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Medical laboratory scientist

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Summary of occupation

Medical scientists perform laboratory tests on blood, other body fluids and tissue samples which provide information to assist in the diagnosis, treatment and prevention of disease. They test samples for the presence of disease and potential causes, which may include bacteria, viruses or parasites. They may also run tests to determine the chemical composition of the sample and concentrations of naturally occurring components, such as testing blood to determine a blood group and the concentrations of red and white blood cells. The results of these tests can be used to assist general practitioners and other medical specialists to effectively treat and prevent disease.

ANZSCO description: Conducts medical laboratory tests to assist in the diagnosis, treatment and prevention of disease.
Alternative names: Biomedical Scientist, Hospital Scientist, Medical Scientific Officer, Medical Scientist
Specialisations: Blood Transfusion, Clinical Biochemistry, Cytology, Haematology, Histopathology, Immunology, Medical Microbiology, Virology
Job prospects: Limited
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Knowledge, skills and attributes

A medical scientist needs:

  • good communication skills
  • the ability to organise and prioritise work
  • the ability to make clear and precise observations
  • good problem solving ability
  • to work well under pressure
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Working conditions

Medical scientists work in laboratories, which may operate independently or can be attached to hospitals. There may also be limited opportunities to work in specialist veterinary diagnostic laboratories. They work closely with blood and infectious specimens, so must take care to follow strict safety procedures to minimise the risk of contamination.

The hours of work can vary, depending on the size of the laboratory. Medical scientists working in larger laboratories, particularly those attached to hospitals, may be required to work shifts, which include working nights, weekends and public holidays. Those working in small laboratories may work more regular business hours, though they may occasionally work overtime to finish running time-sensitive tests. Most medical scientists will also be required to be on-call in case of emergencies.

Depending on your specialisation as a Medical Laboratory Scientist, you may be required to travel to find employment in your specific field.

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Salary details

On average, medical laboratory scientists can expect to earn between $1 500 and $1 999 per week ($78 000 and $103 999 per year), depending on the organisation they work for, and their level of experience. As a medical laboratory scientist develops their skills, their earning potential will generally increase.

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Tools and technologies

Medical scientists use a range of highly specialised machines to carry out a range of tests. They may also use traditional laboratory equipment, such as microscopes, slides and materials to grow specimen cultures. Protective clothing, such as lab coats, safety glasses and gloves, must be worn to reduce the risk of infection and the contamination of samples. Medical scientists use computers to compile reports of their findings and keep records of any tests carried out. Medical scientists who are on-call will also be required to carry a mobile phone so that they can be contacted at any time.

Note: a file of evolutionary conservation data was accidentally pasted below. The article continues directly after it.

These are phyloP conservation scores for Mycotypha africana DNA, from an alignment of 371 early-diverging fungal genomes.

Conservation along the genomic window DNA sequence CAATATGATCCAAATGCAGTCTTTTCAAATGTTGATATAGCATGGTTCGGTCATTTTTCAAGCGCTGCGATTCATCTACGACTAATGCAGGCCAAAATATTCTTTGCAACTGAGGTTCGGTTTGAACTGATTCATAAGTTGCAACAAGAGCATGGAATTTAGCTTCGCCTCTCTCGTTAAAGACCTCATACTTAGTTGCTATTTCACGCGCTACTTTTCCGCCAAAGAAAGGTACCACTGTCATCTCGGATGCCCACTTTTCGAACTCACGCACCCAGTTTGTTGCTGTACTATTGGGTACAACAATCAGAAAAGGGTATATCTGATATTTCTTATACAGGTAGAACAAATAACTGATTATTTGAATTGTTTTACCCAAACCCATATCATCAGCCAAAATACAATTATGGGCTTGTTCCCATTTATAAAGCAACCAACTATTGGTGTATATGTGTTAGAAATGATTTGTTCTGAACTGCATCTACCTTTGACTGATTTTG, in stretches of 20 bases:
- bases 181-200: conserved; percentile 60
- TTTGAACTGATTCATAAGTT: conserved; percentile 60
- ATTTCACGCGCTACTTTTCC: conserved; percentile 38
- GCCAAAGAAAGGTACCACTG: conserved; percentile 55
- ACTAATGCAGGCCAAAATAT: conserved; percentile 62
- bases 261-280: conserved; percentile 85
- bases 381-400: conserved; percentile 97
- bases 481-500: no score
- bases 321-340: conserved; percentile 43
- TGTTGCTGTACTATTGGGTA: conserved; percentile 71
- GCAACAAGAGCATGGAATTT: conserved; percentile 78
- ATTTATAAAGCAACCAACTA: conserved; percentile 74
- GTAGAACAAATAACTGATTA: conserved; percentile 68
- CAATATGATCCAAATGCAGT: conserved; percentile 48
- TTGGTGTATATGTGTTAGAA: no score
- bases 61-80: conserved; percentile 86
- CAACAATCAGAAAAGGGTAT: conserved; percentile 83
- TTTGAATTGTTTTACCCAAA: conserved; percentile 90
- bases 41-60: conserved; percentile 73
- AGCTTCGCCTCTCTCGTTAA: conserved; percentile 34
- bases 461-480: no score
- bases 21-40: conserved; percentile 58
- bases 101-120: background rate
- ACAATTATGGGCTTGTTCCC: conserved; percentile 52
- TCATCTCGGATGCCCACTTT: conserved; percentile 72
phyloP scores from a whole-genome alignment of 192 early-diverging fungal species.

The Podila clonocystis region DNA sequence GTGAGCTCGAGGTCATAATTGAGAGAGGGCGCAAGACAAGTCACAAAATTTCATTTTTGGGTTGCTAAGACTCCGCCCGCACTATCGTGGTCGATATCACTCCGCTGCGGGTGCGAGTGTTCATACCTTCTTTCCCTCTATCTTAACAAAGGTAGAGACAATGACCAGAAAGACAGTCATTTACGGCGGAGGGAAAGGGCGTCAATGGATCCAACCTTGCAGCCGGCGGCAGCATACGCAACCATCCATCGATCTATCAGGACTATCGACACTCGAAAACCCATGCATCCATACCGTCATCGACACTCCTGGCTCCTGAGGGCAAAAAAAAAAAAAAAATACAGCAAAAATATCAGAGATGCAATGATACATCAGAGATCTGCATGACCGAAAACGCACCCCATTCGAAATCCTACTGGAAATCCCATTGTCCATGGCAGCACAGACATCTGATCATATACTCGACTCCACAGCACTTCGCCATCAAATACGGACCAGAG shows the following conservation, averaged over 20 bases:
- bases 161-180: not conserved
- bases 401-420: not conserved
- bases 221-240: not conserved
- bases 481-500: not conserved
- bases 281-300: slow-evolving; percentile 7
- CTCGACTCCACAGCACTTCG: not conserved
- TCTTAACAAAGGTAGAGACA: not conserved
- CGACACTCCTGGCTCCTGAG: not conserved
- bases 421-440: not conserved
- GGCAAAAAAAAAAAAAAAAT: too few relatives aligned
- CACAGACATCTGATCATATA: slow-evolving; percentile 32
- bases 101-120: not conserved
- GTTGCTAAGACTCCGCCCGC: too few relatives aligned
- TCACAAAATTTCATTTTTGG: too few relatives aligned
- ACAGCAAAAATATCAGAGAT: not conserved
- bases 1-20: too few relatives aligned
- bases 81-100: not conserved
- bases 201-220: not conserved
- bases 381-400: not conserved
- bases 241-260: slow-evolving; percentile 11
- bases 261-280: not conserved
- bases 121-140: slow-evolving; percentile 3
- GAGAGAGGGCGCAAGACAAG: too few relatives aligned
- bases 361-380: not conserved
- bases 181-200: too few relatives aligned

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Education and training/entrance requirements

To become a medical laboratory scientist you usually need to complete a degree majoring in laboratory medicine, medical science or biomedical science.

All universities in Western Australia offer relevant courses. Contact the universities you are interested in for more information.

Related courses

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Apprenticeships and traineeships

As an apprentice or trainee, you enter into a formal training contract with an employer. You spend most of your time working and learning practical skills on the job and you spend some time undertaking structured training with a registered training provider of your choice. They will assess your skills and when you are competent in all areas, you will be awarded a nationally recognised qualification.

If you are still at school you can access an apprenticeship through your school. You generally start your school based apprenticeship by attending school three days a week, spending one day at a registered training organisation and one day at work. Talk to your school's VET Co-ordinator to start your training now through VET in Schools. If you get a full-time apprenticeship you can apply to leave school before reaching the school leaving age.

If you are no longer at school you can apply for an apprenticeship or traineeship and get paid while you learn and work.

Related apprenticeships

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Recognition of prior learning

If you think you already have some of the skills or competencies, obtained either through non-formal or informal learning, you may be able to gain credit through recognition of prior learning.

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Medical laboratory scientist    Video Medical laboratory scientist Occupation

Medical scientists perform laboratory tests on blood, other body fluids and tissue samples which provide information to assist in the diagnosis, treatment and prevention of disease.

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